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"Curse of T. rex" (was Nova) - More Info.



In a bonanza of information following receipt of the press release, I just
received the program release on the "Curse of T. rex," as follows:

_Curse of T. rex_

_T. rex_, the indisputable ruler of the dinosaurs, is still creating an
uproar 65 million years after drawing its last living breath.

This time around, the giant reptile is making mayhem in the courtroom, where
public and private interests are battling for the rich fossil legacy of the
past, symbolized by a nearly perfect _T. rex_ specimen nicknamed "Sue,"
discovered in the South Dakota Badlands in 1991.

NOVA investigates the dark side of the public's obsession with dinosaurs in
"Curse of T. rex," airing Tuesday, February 25, 1997, at 8pm ET on PBS (check
local listings).

The program covers the imposing FBI raid that confiscated Sue and gathered
tons of evidence, allegedly implicating Sue's discoverers in widespread
fossil theft from federal lands.  The raid sparked a vocal backlash against
the government with protesters rallying around the cry:  "Free Sue!"

Charged were Peter Larson and his partners at the Black Hills Institute of
Geological Research in South Dakota, the largest commercial fossil dealer in
the world.

Though ownership of Sue signaled the immediate dispute, the deeper issue is
the epidemic of fossil poaching from federal lands in the West, where some of
the finest fossils in the world, including dinosaur skeletons, have been
found.  Until recently, fossil collecting was pursued mainly by hobbyists and
a handful of academic paleontologists, but now it is a lucrative business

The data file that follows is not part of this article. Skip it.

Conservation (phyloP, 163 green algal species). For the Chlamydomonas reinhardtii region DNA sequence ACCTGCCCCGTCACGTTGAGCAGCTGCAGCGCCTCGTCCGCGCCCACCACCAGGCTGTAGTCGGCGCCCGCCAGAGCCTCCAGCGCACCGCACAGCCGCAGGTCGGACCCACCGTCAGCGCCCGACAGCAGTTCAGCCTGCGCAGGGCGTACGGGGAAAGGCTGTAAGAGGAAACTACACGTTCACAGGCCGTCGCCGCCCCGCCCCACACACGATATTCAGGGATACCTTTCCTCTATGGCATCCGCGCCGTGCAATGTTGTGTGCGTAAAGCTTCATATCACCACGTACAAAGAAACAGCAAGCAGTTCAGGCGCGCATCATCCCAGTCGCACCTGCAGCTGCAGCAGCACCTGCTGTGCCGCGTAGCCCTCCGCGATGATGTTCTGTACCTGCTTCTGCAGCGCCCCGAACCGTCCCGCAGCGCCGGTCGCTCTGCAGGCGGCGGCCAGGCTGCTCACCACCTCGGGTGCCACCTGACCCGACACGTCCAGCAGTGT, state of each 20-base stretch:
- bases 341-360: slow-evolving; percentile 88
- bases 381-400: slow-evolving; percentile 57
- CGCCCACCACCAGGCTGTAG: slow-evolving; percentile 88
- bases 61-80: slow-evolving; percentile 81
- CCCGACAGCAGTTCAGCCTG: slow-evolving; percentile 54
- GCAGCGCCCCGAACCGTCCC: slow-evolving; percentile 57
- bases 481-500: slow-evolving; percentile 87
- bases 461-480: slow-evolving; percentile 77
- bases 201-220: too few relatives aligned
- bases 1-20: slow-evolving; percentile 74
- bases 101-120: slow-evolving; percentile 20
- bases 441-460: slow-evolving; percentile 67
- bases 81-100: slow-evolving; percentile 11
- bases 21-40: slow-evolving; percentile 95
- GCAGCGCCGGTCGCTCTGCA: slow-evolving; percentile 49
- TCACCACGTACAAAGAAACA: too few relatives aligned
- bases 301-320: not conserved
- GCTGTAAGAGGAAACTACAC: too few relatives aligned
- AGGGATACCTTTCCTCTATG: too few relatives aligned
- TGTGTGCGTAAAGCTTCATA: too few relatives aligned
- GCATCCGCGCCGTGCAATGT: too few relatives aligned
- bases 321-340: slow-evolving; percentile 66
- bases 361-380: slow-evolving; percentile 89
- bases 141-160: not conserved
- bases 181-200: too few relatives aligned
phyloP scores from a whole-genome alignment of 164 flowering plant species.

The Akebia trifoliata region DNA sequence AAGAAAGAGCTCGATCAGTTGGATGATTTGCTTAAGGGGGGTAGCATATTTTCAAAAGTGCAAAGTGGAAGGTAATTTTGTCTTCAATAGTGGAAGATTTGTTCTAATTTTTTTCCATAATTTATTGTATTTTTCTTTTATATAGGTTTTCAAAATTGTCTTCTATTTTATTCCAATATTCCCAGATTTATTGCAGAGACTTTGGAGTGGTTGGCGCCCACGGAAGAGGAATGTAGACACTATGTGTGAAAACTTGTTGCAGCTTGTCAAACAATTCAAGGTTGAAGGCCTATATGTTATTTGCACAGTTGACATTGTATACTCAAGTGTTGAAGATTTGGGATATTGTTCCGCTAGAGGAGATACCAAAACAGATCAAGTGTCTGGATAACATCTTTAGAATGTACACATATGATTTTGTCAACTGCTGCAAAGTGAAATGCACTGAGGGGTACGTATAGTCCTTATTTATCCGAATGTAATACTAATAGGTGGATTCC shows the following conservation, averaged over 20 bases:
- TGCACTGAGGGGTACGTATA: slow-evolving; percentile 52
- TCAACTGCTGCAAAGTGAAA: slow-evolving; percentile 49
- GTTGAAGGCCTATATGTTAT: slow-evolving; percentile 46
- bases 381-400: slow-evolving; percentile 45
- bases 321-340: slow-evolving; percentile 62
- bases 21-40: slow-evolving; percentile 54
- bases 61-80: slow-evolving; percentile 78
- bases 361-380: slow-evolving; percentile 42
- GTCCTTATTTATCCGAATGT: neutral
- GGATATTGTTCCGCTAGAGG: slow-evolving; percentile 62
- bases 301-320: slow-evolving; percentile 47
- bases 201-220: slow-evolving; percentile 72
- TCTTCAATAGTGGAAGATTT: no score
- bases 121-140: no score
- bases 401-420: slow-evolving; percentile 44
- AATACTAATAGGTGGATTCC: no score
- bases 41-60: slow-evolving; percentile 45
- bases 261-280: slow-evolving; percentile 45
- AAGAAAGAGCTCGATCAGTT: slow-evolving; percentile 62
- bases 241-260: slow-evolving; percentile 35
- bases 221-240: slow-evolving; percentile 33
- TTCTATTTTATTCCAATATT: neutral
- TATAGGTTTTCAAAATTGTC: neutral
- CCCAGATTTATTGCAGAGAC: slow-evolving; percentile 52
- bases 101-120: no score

with international collectors and museums bidding up the price for the best
specimens.

Sue, the most complete _T. rex_ ever found and estimated to be worth up to $5
million, was unearthed at a ranch on the Cheyenne River Sioux Reservation,
where Larson was given permission to dig.  He maintained that a check for
$5,000 made out to the ranch owner covered rights to the skeleton, which his
team removed.  On complaints from the rancher and the Sioux tribe, the local
US Attorney ordered the dinosaur seized.

The case against the Black Hills Institute snowballed from there, with
everyone "from the Pentagon to Smoky the Bear" getting involved, according to
Larson's attorney, Patrick Duffy, who claimed that federal agents were
pursuing a vendetta against his client.

The case spotlights the plight of researchers who study dinosaurs and who are
finding that science can't compete with the profit motive.  On federal lands,
the difficulty of enforcing laws against unauthorized fossil hunting has made
it virtually open season for fossil rustlers, who rarely document the true
sources and circumstances of their finds, rendering them practically useless
to science.  Even on privately owned land where commercial fossil hunting is
legal, sites that researchers have worked for years are being sold out from
under them to the highest bidders.

But commercial collectors argue that they are serving science by discovering
fossils that would otherwise disappear to erosion.

NOVA documents both sides of the fossil feud--while covering Sue's
misadventures in the criminal justice system.  Facing more than 100 years in
prison if convicted on all counts, Peter Larson understandably has regrets
about his momentous discovery, which he compares to "The Mummy's Curse."

"It's the Curse of Sue," he laments.  "Everybody who is touched by this thing
is in some way harmed."

"Curse of T. rex" was produced for NOVA by Mark Davis of MDTV Productions.

Now in its 23rd season, NOVA is produced for PBS by the WGBH Science Unit.
 The director of the WGBH Science Unit and executive producer of NOVA is
Paula S. Apsell.


Mary
mkirkaldy@aol.com